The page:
For the past 30 years, Alan Dean Foster has been solidly earning his place in the SF Hall of Fame. He wrote the Star Wars novelization (graciously letting George Lucas take the credit) and the first official SW sequel, Splinter Of The Mind’s Eye. He wrote the original story treatment for Star Trek: The Motion Picture while JJ Abrams was still in short pants. And he has dozens of original novels to his name, including a long-running series featuring the adventurers Pip and Flinx.
There’s only one explanation for the man’s prolific output. He’s a Decepticon.
Think about it. Who else but a devious robot could churn out so much workmanlike prose, taking simply-written blueprints for movies (screenplays) and fashioning them into 300-page books? There’s something mechanical about the way he writes The Veiled Threat, a prequel to the new Transformers movie. The human characters are functional, not three-dimensional. The descriptions show that Foster’s done his research – he loves to travel – but although we learn what botspots in Zambia, Peru and the Australian Outback look like, he never explains what it really feels like to be there.
As a novel in its own right, The Veiled Threat is a pretty lifeless read. There’s a sense that Foster’s killing time between action set pieces. The heroes are likeable enough, particularly those we know from the first movie; Tech Sergeant Epps and Captain Lennox both feature strongly. They’re joined by geeks and nerds who are trained to kill, Kami Ishihara and Petr Andronov, at NEST (Networked Elements: Supporters and Transformers). Kami and Petr also help add a human element to a book full of giant robot battles. But readers will find themselves caring more about Optimus Prime, Beachbreak or Kickback than they do about the fleshies.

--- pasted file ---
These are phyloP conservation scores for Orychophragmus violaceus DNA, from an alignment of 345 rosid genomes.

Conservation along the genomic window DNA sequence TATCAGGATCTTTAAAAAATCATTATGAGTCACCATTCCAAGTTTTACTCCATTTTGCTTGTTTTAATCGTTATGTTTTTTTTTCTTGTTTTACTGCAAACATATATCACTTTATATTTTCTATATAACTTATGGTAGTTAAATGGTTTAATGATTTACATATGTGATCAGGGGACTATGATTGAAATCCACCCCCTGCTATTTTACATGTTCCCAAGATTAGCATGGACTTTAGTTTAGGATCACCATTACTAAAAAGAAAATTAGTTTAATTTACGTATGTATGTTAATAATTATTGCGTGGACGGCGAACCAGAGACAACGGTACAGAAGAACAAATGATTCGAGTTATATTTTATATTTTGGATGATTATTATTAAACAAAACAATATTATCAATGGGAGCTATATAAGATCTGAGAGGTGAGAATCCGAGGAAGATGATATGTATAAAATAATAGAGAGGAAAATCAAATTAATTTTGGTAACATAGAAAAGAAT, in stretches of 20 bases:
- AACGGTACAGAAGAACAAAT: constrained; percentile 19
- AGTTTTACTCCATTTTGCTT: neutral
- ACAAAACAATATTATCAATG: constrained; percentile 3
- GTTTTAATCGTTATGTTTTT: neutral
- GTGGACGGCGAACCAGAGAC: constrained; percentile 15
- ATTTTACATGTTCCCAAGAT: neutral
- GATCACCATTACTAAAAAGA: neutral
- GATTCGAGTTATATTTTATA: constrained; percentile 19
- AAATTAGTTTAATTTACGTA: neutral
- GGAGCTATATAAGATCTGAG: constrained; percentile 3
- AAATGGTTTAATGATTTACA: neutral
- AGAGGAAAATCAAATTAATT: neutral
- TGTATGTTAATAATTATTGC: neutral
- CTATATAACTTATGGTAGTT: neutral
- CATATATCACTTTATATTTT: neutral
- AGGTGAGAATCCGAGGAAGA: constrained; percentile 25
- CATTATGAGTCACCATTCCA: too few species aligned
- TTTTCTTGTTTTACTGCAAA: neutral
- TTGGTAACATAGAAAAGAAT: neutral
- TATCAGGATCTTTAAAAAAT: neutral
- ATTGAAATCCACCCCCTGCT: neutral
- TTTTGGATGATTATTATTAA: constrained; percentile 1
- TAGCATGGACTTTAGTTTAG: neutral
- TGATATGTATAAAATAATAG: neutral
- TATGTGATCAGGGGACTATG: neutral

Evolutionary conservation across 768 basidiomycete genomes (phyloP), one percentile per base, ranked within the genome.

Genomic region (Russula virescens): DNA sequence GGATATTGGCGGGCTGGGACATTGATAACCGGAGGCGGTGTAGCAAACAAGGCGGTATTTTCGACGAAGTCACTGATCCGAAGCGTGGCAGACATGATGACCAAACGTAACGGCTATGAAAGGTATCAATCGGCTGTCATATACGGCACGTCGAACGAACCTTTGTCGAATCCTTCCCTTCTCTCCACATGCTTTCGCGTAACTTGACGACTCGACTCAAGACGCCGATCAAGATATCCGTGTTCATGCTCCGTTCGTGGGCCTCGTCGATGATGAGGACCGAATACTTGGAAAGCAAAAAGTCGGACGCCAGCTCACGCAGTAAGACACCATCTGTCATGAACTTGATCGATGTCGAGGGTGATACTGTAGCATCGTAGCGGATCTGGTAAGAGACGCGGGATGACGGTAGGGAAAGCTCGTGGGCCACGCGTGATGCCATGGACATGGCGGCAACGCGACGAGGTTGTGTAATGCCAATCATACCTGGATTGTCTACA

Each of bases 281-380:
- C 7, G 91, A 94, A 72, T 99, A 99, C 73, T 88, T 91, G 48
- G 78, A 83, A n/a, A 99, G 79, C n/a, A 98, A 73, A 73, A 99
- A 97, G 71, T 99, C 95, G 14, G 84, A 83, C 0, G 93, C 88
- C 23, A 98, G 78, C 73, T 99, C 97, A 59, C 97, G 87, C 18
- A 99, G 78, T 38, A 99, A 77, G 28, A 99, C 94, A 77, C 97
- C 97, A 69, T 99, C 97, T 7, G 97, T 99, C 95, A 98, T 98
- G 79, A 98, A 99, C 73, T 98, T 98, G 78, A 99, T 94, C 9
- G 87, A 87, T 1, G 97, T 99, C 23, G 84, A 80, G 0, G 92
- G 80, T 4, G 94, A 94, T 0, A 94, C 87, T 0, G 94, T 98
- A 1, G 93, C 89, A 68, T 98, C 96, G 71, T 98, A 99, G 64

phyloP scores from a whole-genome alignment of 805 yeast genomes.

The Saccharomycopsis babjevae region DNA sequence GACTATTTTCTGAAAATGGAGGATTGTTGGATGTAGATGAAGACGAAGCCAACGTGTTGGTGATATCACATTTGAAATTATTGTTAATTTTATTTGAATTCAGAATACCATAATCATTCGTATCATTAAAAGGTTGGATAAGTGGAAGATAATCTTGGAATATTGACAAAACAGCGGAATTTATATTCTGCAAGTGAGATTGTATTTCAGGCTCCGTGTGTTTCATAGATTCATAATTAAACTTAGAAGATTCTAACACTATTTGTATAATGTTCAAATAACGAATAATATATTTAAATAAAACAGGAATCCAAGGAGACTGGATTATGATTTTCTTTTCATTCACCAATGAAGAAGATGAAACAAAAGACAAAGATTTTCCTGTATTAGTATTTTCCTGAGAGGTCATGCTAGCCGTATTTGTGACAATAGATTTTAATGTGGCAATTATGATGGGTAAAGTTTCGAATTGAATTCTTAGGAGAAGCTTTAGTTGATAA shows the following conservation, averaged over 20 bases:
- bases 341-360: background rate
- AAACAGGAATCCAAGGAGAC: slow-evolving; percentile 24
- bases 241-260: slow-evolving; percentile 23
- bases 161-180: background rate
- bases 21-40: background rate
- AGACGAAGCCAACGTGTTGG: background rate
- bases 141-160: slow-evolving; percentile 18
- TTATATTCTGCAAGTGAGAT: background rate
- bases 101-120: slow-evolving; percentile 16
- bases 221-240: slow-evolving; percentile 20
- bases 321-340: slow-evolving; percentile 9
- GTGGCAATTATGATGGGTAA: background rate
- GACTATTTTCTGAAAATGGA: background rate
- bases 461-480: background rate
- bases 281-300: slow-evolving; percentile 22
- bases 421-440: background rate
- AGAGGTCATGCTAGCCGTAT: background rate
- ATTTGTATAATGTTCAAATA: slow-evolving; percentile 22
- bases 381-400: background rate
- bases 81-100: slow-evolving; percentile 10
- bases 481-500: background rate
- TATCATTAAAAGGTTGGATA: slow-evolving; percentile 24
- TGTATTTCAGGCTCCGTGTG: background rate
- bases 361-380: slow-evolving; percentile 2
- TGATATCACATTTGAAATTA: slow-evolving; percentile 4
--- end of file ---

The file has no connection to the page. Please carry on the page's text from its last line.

Foster may be miserly with his character development, but he knows how to create cinematic visuals: a tense struggle between Prime and Macerator on the brink of Victoria Falls, Payload firing at Salvage as he attempts to patch up a Zambian dam, a climactic tussle in a major historical monument.
Transformers fans will enjoy the appearance of a convoy’s worth of Autobots and Decepticons, arriving on Earth to join Optimus Prime or Starscream, respectively. Foster isn’t afraid to use, abuse or even wreck some old favorites, including Ironhide, Ratchet, Longarm and Ruination. Although Sam Witwicky and Mikaela Banes don’t appear in this story – Sam’s gone off to college with Bumblebee – ex-Agent Seymour Simmons is present, tinkering with leftover sections of Frenzy. And while Megatron lies ruined at the bottom of the Atlantic Ocean, some of his followers seek enough energy to reignite his spark. So Threat dovetails neatly into the next movie.
If readers can get past Foster’s robotic prose and the wordy speech of his characters, they’ll find memorable images that will sate them until Revenge Of The Fallen rolls out.